Be The Ball is an Indiegogo project to fund a study—and the resulting film—about golf and the mind. Here’s the press info:
After establishing his thesis with background, interviews and commentary, (filmmaker Erik Anders Lang) will convene —at a group retreat—a master class of pros, celebs and amateurs—at a golf resort and put his theory of the mind-body connection to the test. There, the greatest minds from across the spectrum of human potential will focus on the mental aspects of training, utilize scientific techniques like biofeedback and physiological telemetry, and methods ranging from meditation to Zen archery. Teachers will include the likes of Dr. John Demartini; Tim Kramer; PGA Master Professional Scott Cranfield; Julie Elion; and Mahadeva Ishaya, the Scottish monk turned golf pro.
Subjects will play no more than an hour of golf at a time per day. A control group receiving conventional golf instruction will establish a baseline for the experiment. Then, the players will return home, resume their competitive play and the film will document their results. Lang expects to complete the film in time for the 2016 Rio de Janeiro Olympics, where golf returns to medal competition for the first time in more than a century.
“People have tackled elements of the mind-body connection in sport—and in golf in particular,” Lang explains. “But nobody has yet undertaken a comprehensive overview, analysis, training and tracking of a multi-platform experience—a player’s surrender to the vast potential of the mind’s control over that little white ball—as BE THE BALL will do.” He continues, “There are many different ways of accessing the zone; spirituality is one of several ways to get there. We are combining that with a number of mind-based stress reduction models to make it achievable for both pros and amateurs.”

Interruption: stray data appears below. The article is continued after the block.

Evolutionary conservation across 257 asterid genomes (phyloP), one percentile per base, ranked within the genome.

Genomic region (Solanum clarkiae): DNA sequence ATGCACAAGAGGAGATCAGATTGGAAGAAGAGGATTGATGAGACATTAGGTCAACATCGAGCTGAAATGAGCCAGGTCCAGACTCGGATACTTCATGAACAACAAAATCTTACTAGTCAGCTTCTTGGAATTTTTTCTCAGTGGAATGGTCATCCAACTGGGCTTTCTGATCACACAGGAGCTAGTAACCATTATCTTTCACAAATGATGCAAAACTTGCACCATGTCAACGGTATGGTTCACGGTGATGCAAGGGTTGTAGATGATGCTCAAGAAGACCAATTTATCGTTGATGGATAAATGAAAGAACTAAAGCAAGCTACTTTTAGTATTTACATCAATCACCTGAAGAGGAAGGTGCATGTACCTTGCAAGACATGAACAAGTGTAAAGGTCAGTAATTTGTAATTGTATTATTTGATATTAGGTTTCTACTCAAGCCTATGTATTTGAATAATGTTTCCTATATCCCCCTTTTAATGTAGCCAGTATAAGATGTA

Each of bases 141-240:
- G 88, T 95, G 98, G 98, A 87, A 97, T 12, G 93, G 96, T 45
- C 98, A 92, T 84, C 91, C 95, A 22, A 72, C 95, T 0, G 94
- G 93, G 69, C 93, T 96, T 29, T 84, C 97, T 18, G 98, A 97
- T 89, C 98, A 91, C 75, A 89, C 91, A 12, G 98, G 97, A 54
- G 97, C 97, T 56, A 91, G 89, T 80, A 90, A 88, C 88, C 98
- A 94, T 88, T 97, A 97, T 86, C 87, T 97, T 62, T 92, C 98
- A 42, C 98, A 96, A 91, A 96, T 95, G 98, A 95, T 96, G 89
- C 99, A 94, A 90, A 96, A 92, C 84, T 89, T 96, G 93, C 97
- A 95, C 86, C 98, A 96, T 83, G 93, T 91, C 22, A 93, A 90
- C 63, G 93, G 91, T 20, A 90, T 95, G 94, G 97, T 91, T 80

Lang promises his film will ignite a global sports-spirituality movement. “There is no Holy Grail in golf,” he concludes. “But many little cups of wisdom, serenity and focus that, used together, offer real potential to make a fundamental change in a player’s success and satisfaction at every skill level. Our film promises to show players and fans the best of them.”
As my longtime readers know, I am a big advocate of the notion that you can become a better golfer by becoming a smarter golfer (see my book, The Five Inch Course: Thinking Your Way To Better Golf). Focusing on the mental aspects of golf training, therefore, has a lot of appeal to me. I have long known that my physical golf skills are limited and are only going to get worse as I get older. My mind, on the other hand, has no such limits.
I hope this film gets made.